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Here's a scary thought for Halloween: One out of two kids trick-or-treating this year will be dressed as Pokemon.

Trailing behind will be legions of parents made up to look like '70s-era spy "Austin Powers," demonstrating how Oct. 31's transformation into a family affair is ringing up retail sales in categories from home video rental to home design.

"Halloween is at least a $5 billion business," said Carol Shaner, executive director of the Halloween Association, ranking it second only to Christmas.

While the bulk of the expenditures will go toward candy -- estimated at $1.8 billion by the National Confectioners Association -marketers from Hasbro to Burger King Corp. and Blockbuster Video are also jumping onto the pumpkin cart.


In its first-ever Halloween promotion, Blockbuster this week launches a national TV campaign pointing out how its fright flick rentals provide a haunting atmosphere in which to celebrate the increasingly popular holiday.

The TV spot from Doner, Southfield, Mich., opens on a living room where an upside-down TV is displaying a horror film. A pair of bats in the room hang toes-up; the girl bat is snuggled in the guy bat's wings.

"I love romantic movies," one bat says in a Transylvanian accent. Voice-over adds, "This Halloween, nothing sets the mood like a movie from Blockbuster."

Some Universal Studios movie monsters are also making a comeback this Oct. 31 -- this time online. debuts collectibles based on characters from four classic films -- "The Creature From the Black Lagoon" "The Invisible Man," "Son of Dracula" and "The Mummy's Tomb," to join "Frankenstein" and other terrifying stars of the past.


Fast-feeder BK is already serving up its Halloween promotion, offering five Silly Slammers Halloween toy collectibles in kids meals. The toys make noise and light up when squeezed.

The effort is backed by 15-second TV spots from Ammirati Puris Lintas, New York.

Mass merchants, too, are increasingly bewitched by the holiday. Kmart Corp., for example, is among the sponsors of a free Halloween party in New York's Central Park, advertised with a local outdoor campaign from Baldi, Bloom & Whelan, New York.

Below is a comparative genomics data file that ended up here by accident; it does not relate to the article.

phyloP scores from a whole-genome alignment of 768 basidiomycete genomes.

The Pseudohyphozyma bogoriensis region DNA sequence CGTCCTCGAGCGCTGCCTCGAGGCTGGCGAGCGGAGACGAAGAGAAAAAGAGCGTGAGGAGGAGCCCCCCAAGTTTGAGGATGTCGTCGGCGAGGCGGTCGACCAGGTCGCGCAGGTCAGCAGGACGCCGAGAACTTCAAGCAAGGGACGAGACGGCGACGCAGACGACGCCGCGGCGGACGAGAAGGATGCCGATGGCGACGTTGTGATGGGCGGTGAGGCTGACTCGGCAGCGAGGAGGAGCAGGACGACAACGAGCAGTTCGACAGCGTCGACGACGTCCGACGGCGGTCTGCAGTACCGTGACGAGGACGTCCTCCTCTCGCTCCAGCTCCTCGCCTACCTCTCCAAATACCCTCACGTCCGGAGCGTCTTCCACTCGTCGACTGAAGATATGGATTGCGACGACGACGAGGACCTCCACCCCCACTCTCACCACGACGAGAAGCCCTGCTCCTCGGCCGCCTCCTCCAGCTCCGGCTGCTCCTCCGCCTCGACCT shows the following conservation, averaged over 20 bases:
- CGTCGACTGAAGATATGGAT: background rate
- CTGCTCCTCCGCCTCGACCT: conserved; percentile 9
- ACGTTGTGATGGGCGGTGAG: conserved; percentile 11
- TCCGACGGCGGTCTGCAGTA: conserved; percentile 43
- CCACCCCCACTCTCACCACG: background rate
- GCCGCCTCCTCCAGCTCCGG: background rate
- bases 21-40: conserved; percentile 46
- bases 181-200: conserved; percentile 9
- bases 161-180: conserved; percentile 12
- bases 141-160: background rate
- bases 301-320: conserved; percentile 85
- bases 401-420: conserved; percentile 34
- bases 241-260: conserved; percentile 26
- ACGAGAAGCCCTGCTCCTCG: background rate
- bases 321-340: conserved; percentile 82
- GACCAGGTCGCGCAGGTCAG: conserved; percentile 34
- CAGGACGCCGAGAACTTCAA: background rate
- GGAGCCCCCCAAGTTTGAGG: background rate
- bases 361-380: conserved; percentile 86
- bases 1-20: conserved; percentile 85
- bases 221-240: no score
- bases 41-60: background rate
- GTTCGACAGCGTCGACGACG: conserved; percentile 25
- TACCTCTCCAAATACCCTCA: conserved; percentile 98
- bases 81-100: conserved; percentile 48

J.C. Penney Co. has also put a new twist in recent newspaper advertising on its "Look who" tagline coined by Temerlin McClain, Dallas, for October -- changing it to "Boo who" in recent newspaper ads.

Rather than simply offering Halloween wares, shopping malls nationwide are also taking a more pro-active holiday approach with interactive promotions.

One is Tanger Factory Outlet Centers, which this year is offering shoppers a free Halloween book of scary stories, as well as similarly themed promotional items for children of all ages.

A cottage industry is also developing around Halloween, with mom-and-pop costume shops filling temporary storefronts in malls and neighborhoods in towns across the country.

They're apparently scaring up business. According to the American Express Retail Index on Halloween shopping, consumers will pony up an average of $98 each on Halloween this year, up 21% from the $81 spent last year.


The fastest-growing segment of the Halloween business is home decor, the AmEx survey found.

A study of 4,000 consumers from mall operator Macerich Co. found that 85% of consumers will deck their homes in Halloween or fall decor.

The Macerich survey found 83% planned to celebrate Halloween this year, while 93% will shop for Halloween products.

The Macerich survey results also showed that Pokemon and "Austin Powers"

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